The link between walking and and depression has long been made, and studies have shown that ‘green exercise’ has an even more powerful effect. Since the average adult should be taking part in between 75 and 150 minutes of exercise a week, getting outside and connecting with nature is the ideal way to keep us feeling relaxed and ‘alive’. The three major benefits of being outdoors are the increase in activity levels this brings, a connection with nature creating a positive effect on mood whilst reducing stress levels, and increasing the opportunity for social interaction.
Naturally, getting outside and walking is one of the best ways to increase your activity levels. Once you’ve got a comfortable pair of shoes or boots and practical clothing, walking is free and accessible for everyone. In older people, it’s also great for improving cognitive function, attention and memory, whilst reducing the risk of dementia and cognitive decline.
The physical improvements you see from walking not only help your physical health, but your confidence in your body image can increase if you’re feeling fitter and have more control around your weight. However, this isn’t the only reason walking is good for your mental health.
It’s been proven that exercise releases feel good endorphins that improve our mood and help us feel better. The Mental Health and Physical Activity report published their findings on how heading out on a regular walk has a substantial effect on depression. Research shows that highly active people tend to have a lower stress rate than those who are less active; and walking reduces anxiety levels in people with mild symptoms whilst reducing fatigue at the same time. With up to a 30% reduced risk of becoming depressed, it’s great as a standalone treatment or in conjunction with medication or therapy. Even during Mental Health Awareness Week, there is still a stigma attached to antidepressants or CBT, so this is a great way to help with few side effects.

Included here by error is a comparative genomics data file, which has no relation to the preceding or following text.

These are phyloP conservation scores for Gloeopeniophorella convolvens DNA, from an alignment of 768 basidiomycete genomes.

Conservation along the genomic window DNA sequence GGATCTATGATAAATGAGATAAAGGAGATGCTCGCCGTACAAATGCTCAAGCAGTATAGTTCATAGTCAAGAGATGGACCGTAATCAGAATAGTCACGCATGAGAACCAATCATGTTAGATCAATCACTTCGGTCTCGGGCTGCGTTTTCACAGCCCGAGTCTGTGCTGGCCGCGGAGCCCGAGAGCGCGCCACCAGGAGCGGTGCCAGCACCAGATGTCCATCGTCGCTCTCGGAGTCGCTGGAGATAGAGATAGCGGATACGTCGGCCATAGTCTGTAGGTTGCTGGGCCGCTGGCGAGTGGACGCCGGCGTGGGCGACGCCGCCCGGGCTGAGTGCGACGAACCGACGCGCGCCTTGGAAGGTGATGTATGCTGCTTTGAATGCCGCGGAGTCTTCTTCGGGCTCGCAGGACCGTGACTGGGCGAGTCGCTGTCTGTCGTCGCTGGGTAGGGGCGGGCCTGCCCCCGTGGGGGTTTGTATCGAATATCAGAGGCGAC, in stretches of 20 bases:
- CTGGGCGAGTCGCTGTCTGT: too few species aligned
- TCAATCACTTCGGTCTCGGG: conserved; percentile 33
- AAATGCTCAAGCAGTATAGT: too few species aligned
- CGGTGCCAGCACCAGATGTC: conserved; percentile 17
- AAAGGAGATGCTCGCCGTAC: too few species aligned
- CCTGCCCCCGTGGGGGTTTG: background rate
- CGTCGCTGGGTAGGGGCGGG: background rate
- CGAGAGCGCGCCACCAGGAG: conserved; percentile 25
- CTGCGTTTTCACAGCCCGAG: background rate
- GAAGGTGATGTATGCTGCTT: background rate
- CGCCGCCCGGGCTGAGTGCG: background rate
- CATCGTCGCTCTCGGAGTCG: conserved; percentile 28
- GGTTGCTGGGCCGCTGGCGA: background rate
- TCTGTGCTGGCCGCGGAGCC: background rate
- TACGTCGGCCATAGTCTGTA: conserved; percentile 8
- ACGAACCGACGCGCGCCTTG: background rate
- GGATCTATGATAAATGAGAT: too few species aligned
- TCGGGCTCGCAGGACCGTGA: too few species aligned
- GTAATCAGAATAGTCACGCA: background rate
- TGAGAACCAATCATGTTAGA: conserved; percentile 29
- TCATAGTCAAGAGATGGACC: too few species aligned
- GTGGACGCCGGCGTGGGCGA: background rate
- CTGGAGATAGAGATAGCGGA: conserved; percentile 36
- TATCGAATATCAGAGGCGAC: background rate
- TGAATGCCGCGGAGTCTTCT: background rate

So, whatever you’re thinking this Mental Health Awareness Week, walking can make you physically and mentally on top of the world. Grab your hiking boots and head out into the sunshine and the environment, or get some exercise indoors should the weather turn. This Mental Health Awareness Week, and every week of the year, not only do we urge you to get outdoors, but we also advocate talking- there will always be someone who wants to listen.